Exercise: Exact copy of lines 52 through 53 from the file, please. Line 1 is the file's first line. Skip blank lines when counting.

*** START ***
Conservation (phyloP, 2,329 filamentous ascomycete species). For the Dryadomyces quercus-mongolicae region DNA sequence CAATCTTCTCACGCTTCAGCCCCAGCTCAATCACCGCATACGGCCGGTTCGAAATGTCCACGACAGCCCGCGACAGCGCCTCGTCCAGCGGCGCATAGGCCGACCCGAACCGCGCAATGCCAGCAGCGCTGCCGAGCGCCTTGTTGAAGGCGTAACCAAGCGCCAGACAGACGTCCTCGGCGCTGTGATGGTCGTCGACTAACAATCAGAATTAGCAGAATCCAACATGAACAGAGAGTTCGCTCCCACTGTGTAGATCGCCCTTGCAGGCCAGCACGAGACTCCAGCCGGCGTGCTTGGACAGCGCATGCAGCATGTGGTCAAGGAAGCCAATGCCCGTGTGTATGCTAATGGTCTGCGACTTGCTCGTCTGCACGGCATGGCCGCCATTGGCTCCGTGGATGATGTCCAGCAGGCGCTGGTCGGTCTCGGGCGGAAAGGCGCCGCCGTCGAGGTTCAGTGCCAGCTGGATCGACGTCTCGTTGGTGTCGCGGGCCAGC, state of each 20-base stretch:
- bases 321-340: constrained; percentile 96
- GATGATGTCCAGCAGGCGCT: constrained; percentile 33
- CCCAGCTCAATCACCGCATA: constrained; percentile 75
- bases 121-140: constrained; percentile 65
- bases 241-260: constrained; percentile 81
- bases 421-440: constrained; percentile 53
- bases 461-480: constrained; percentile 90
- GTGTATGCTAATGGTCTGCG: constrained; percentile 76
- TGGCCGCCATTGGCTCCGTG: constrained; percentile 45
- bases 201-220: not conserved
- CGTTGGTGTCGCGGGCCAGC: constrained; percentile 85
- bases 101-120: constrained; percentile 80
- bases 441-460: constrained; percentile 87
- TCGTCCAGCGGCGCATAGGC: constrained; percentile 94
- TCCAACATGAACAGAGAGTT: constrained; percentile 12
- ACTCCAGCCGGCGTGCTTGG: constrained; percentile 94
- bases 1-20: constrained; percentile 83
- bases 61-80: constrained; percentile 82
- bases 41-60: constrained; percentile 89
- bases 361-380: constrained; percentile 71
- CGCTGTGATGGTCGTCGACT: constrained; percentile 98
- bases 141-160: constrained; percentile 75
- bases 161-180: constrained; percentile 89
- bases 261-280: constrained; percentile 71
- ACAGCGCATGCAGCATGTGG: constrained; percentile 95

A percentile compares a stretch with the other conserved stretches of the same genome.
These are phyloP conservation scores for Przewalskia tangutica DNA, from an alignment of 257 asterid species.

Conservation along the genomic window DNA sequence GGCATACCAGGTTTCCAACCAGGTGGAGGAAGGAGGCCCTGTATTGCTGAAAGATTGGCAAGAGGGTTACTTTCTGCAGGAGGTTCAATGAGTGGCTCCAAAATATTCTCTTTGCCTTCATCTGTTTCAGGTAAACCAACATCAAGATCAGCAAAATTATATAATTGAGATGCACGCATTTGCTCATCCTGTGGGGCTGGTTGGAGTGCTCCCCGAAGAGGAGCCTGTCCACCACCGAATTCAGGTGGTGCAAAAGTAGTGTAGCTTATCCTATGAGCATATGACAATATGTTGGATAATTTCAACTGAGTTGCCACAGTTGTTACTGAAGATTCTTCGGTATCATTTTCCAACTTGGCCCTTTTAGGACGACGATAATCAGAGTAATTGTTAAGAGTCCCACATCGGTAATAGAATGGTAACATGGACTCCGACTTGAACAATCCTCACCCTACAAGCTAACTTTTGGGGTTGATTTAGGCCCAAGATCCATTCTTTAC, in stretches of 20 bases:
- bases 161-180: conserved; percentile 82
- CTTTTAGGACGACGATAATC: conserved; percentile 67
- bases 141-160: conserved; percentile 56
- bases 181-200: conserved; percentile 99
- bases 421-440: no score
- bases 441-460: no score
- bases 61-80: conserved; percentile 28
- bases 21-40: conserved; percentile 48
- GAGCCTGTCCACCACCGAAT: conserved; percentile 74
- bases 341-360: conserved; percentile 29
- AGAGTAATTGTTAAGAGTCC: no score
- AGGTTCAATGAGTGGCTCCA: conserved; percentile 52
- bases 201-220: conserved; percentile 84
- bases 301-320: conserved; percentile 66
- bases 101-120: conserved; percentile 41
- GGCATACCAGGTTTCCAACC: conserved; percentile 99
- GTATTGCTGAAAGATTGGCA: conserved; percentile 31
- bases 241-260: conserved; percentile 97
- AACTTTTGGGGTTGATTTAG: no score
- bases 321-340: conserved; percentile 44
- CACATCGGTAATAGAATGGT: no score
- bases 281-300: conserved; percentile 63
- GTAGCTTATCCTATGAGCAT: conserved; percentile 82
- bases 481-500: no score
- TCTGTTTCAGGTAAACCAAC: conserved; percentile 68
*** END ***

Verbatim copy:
- GTAGCTTATCCTATGAGCAT: conserved; percentile 82
- bases 481-500: no score